At Rubin Thomlinson we deliver a lot of training on conducting workplace investigations and often the discussion turns to the costs of conducting an investigation, whether it be the monetary costs of an external investigation or the time costs of an internal investigation. These costs are typically balanced with the benefits of conducting an effective investigation, such as allowing employees to be heard, demonstrating a commitment to a respective workplace culture by “walking the talk” of policies, clarifying what actually occurred, and implementing targeted outcomes.
The law on harassment investigations tells us that an employer must conduct an investigation that is “reasonable” and “appropriate in the circumstances.” The challenge is to know what the exact content of a reasonable and appropriate investigation is, particularly when the workplace issue to investigate appears to be like a puzzle with missing pieces whose final picture is constantly shifting.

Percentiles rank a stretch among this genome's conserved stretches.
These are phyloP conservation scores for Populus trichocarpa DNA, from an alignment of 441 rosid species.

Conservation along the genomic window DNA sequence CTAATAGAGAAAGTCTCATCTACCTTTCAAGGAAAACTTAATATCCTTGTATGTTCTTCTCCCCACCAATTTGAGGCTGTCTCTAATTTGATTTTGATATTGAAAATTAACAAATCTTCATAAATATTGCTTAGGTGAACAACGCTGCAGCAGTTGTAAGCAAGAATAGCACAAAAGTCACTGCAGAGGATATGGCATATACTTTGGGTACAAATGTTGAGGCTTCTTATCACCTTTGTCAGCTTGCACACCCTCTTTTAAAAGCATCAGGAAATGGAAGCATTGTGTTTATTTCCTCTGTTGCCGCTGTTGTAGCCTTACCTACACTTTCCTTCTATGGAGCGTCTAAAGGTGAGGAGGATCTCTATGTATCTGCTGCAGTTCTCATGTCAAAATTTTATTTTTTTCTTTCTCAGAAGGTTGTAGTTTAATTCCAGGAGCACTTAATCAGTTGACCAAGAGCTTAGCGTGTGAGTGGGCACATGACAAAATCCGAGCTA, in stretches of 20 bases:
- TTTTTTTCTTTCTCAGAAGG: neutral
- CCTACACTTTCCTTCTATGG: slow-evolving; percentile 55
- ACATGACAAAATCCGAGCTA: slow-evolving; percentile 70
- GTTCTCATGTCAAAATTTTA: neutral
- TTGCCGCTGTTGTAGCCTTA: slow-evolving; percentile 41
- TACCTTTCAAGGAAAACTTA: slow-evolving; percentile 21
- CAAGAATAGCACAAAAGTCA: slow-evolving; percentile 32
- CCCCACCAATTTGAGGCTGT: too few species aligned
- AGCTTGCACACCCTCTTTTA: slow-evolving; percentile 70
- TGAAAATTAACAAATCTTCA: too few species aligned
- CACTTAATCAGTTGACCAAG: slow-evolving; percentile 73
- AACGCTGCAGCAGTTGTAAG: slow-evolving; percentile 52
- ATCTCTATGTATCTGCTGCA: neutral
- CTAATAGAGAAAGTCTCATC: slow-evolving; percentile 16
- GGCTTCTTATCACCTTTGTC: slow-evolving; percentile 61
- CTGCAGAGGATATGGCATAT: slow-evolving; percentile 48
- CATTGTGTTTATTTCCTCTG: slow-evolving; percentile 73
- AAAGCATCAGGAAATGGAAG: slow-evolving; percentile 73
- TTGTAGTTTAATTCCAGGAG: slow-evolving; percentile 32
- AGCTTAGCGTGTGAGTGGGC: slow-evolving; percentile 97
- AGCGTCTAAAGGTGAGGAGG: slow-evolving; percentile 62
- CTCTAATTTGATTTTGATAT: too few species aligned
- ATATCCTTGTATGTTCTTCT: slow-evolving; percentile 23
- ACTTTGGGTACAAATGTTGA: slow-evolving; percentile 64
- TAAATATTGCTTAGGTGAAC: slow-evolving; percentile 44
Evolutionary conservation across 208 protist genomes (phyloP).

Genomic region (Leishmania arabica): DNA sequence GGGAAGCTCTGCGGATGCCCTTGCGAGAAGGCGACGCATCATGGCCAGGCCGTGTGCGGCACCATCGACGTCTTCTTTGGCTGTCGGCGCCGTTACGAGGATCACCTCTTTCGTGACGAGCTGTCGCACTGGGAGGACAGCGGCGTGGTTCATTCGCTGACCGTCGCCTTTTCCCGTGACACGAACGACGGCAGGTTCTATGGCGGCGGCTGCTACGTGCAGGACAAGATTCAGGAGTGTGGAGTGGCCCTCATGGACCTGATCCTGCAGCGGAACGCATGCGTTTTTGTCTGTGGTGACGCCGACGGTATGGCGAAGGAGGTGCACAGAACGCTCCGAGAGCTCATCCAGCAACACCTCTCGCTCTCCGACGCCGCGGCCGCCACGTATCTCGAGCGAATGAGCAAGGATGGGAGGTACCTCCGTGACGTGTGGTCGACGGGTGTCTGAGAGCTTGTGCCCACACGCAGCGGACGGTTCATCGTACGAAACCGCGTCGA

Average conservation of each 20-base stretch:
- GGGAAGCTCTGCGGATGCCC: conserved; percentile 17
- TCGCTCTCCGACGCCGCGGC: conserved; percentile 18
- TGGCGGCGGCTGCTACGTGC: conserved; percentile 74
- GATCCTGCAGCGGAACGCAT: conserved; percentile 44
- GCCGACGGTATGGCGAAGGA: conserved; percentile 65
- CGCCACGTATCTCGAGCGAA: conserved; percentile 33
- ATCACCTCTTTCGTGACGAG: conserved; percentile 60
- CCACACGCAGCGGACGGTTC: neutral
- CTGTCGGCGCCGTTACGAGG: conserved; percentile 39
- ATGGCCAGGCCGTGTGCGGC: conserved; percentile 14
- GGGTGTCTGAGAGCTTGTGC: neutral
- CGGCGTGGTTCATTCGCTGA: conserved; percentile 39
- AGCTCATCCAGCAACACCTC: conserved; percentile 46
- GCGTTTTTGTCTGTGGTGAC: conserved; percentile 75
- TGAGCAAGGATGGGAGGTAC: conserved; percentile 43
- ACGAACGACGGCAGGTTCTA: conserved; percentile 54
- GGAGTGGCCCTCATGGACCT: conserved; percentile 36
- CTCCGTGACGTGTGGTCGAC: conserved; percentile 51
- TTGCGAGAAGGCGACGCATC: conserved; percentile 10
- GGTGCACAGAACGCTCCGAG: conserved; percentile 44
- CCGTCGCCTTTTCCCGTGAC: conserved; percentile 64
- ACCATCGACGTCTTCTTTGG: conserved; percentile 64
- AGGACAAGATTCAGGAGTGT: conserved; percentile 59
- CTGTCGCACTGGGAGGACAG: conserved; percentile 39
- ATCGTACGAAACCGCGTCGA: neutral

When it comes to making buying decisions, we all want the same thing: quality merchandise that is readily available, for a fair price. But this isn’t all – more and more consumers are factoring corporate image and business ethics into their buying decisions. We want to know how a business treats its workers, what impact its production methods have on the environment, and what corporate values it champions.
Deen Morgan believed that he was targeted at work because of his skin colour. His employer did not agree but it dismissed Mr. Morgan’s concerns and instead found a reason to terminate his employment. When he took his complaint to the Human Rights Tribunal of Ontario (the “HRTO”), they ruled in a decision released last